And protect us from the market. Organized labor and the demand to shorten the workday of women in the 1860s and 1870s


  • Philipp Reick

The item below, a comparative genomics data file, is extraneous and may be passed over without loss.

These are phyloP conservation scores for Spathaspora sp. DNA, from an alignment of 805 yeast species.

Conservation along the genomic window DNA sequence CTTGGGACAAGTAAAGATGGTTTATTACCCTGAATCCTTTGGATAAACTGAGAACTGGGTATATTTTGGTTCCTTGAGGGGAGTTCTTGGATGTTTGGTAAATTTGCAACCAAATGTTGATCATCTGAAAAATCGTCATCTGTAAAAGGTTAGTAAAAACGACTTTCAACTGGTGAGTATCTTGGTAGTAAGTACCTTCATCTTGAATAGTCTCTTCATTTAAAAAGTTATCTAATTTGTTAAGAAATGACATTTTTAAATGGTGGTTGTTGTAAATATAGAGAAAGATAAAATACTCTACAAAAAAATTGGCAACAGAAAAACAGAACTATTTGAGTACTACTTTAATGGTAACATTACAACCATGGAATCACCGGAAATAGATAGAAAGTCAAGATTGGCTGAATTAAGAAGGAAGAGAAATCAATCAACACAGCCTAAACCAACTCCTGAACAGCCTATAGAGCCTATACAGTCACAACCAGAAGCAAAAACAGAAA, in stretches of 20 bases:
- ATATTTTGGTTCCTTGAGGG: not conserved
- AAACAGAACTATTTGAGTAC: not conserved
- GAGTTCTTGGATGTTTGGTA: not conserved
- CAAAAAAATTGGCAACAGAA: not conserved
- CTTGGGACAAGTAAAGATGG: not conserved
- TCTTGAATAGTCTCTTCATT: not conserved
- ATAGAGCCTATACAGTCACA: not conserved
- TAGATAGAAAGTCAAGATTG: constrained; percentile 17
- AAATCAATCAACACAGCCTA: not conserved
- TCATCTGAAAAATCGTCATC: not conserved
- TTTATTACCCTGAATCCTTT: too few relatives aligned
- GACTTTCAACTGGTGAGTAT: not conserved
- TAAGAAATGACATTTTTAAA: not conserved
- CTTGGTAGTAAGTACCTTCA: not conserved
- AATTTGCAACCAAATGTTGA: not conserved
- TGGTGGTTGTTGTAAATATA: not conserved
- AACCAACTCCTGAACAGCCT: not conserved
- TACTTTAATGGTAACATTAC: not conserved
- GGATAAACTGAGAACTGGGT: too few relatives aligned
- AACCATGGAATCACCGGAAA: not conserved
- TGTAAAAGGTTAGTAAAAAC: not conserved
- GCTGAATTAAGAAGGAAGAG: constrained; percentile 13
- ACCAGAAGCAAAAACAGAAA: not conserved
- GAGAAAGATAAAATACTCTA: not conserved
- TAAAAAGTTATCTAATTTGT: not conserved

Drawing on the current re-evaluation of Karl Polanyi’s Great Transformation, this article argues that opposition to the commodification of labor has been a central yet strikingly understudied element in the making of a trans-Atlantic working class in the second half of the nineteenth century. The movement to shorten the workday that emerged in the 1860s in fact constitutes a prime example of what Polanyi has called a movement for social protection. Yet an analysis of the respective rationales that undergirded demands for shorter hours for men and for women shows that gendered struggles for protection drew upon very different argumentations. While early social-democrats and labor reformers opposed the unregulated commodification of male labor as a violation of their political, economic, and social rights, demands for the de-commodification of female wage labor regularly denied women those very rights. Rather than paving the way for equal protection of working men and women, the gendered distinction of protective demands such as shorter hours impeded discussions about the equal participation of women in society, economy, and polity. As a consequence, Polanyi’s movement for social protection posed a serious challenge to female emancipation